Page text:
Debate over unionized graduate students comes to Pitt | News | Pittsburgh | Pittsburgh City Paper

Debate over unionized graduate students comes to Pitt

Studies show that fears about grad-student unions don’t hurt student-faculty relationships, undercutting Pitt’s argument against one forming on campus

Debate over unionized graduate students comes to Pitt
CP photo: Jared Wickerham
The University of Pittsburgh

Since the nation’s first graduate student union was formed in Wisconsin in 1969, a debate has raged over whether those unions are good for colleges. 

Now, the debate has come to the University of Pittsburgh.

Pitt’s Graduate Student Organizing Committee (GSOC), which formed in 2016, cites higher wages, more academic freedom, and other needs as motivation to unionize. These graduate students believe their paid teaching and research duties qualifies them as employees, which grants them the right to unionize. 

In these cases, universities, including Pitt, often argue that grads are simply students, not employees, and that a union would have a negative impact on graduate education — including the student-faculty relationship. 

But students and faculty at other universities say grad unions have had no effect on that relationship, and have even been beneficial. Studies show the same. Overall, there’s little solid evidence that one of university administrators’ most common arguments is true. 

According to University of Rhode Island professor Sean Rogers, an author of a 2013 Rutgers University study on the subject, the argument that grad unions negatively affect mentoring relationships has no basis in fact. 

“Ever since [the ’70s], the board and courts have just regurgitated those doomsday predictions without any sort of evidence,” he says. “When grads have a union, everything doesn't go to crap. In fact, in some cases it gets better.” 

Currently, the GSOC is awaiting a state labor board ruling on Pitt’s case against them. Pitt administrators are challenging GSOC’s petition to vote on whether or not to unionize. Hearings were held in October 2018; this spring, the board will decide if the grads are employees who can vote to unionize in the future.

Besides employee status, opponents of grad unions usually claim that the student-faculty relationship will suffer under unionization. Yale’s president has written that a grad union would make the teacher-student relationship “less productive and rewarding.” Northwestern University created a graphic for faculty detailing what unionization could lead to, including less flexibility with scheduling.

Former Pitt provost Patricia Beeson wrote in 2017 that the “unique relationship” grads have with faculty mentors is not suited to unionization. Pitt also puts an emphasis on the mentoring aspect of that relationship in an online FAQ. 

“The mentoring, support, and advising provided to students engaged in [research and teaching] are critical for their success and are different than an employment relationship,” the University says.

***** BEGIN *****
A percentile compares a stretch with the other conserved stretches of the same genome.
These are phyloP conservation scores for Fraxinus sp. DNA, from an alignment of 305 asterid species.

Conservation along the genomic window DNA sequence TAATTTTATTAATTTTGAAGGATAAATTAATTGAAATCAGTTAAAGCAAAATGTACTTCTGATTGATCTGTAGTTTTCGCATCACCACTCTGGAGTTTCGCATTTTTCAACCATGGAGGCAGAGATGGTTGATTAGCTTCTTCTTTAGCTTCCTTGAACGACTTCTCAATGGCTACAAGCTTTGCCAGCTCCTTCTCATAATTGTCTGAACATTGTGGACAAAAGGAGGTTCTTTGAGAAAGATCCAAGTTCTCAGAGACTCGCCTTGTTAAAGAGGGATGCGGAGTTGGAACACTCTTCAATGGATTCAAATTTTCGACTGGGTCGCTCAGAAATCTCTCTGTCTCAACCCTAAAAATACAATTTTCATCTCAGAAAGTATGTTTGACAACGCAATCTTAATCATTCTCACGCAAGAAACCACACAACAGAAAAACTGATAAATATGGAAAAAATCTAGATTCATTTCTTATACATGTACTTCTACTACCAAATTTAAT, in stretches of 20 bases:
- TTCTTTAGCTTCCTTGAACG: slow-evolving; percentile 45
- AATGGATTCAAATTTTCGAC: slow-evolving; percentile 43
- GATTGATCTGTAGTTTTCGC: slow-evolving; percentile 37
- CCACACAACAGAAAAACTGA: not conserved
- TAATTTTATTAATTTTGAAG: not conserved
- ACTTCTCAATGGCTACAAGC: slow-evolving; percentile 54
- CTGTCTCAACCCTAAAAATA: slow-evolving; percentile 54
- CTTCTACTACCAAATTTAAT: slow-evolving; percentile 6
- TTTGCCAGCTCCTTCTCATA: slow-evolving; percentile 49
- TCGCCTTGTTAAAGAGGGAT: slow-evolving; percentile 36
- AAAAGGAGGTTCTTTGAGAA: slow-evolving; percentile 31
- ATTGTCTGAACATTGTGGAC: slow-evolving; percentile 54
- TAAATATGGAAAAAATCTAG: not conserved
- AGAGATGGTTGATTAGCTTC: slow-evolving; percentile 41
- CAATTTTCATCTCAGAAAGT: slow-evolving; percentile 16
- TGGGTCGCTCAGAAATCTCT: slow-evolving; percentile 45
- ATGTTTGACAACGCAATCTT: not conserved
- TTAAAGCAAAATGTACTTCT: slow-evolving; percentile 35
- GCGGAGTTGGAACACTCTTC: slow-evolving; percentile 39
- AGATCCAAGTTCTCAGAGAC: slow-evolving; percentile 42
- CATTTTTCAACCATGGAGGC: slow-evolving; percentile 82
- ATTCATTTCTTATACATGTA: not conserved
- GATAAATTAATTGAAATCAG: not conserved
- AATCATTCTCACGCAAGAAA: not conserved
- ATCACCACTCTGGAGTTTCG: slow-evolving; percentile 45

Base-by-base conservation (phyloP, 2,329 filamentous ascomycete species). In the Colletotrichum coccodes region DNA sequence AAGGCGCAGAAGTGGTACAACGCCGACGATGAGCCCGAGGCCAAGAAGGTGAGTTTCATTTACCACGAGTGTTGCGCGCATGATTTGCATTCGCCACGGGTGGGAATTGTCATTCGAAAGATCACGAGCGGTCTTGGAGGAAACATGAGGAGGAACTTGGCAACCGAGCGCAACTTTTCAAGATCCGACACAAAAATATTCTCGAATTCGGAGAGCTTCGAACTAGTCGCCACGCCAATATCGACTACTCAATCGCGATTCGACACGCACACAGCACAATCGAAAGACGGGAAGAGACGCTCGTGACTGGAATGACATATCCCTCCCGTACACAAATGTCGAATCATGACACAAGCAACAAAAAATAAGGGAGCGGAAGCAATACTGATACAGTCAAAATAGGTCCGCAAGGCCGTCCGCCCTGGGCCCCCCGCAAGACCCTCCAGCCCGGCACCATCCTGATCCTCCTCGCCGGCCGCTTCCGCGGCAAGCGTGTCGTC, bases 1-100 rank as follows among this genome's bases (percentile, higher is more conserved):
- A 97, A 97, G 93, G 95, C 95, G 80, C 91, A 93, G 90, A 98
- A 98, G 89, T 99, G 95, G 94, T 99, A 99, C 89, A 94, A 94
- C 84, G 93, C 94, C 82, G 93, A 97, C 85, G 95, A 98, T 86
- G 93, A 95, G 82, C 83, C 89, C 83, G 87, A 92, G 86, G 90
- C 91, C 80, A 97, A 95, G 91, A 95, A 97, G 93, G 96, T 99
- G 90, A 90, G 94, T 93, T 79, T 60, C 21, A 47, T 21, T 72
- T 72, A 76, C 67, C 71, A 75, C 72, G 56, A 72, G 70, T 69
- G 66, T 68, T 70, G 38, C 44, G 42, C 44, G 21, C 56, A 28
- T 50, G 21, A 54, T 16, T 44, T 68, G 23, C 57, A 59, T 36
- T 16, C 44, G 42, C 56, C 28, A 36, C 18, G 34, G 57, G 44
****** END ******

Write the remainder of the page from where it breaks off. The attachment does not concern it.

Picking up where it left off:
A 2000 University of Wisconsin-Madison study found 90 percent of faculty members at unionized universities didn’t believe grad unions inhibited faculty’s ability to teach students and 88 percent thought it didn’t negatively affect mentoring relationships. 

The 2013 Rutgers University study found that grads at unionized universities reported similar student-teacher relationships as in non-unionized environments. Though the differences were not significant, some positives, such as advisors viewing grads as competent professionals were found more at certain unionized universities.

“When grads have a union, everything doesn't go to crap. In fact, in some cases it gets better.”

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Destinee George, the president of the Temple University Graduate Student Union, agrees — she sees her union’s presence as helpful for both students and faculty, as it can prevent unnecessary issues. 

“I see it as a positive relationship. Because when graduate students have issues with their mentors or department heads ... we can represent them or help them determine if something’s even worth bringing up,” she says. 

Pitt officials did not respond to a request for comment for this story. 

Janet Barnes-Farrell is a psychology professor at the University of Connecticut and an inactive member of UConn’s faculty union. She says when UConn’s grad union was established, many faculty members were afraid the mentoring environment would become too rule-oriented and combative.

But there haven’t been any difficulties in her department since. Barnes-Farrell says the union has helped the faculty reflect on how they treat graduate students and decide to clearly outline the demands and expectations of research and teaching assistants. 

“Going from a non-union environment into a union environment can be scary,” she says. “But the relationship between union and faculty doesn’t have to be adversarial to the extent that it’s a collaborative environment.” 

Pitt’s GSOC agrees that faculty should not worry about a grad union presence on campus, stating on its website that no graduate employee would support contract provisions that might harm the work of an advisor or principal investigator. 

According to GSOC, “By giving graduate students real power and a direct channel to the administration, our union will allow advisors to focus on research and mentoring their graduate students rather than on dealing with employment issues like health care, timely payment, and parental leave.”

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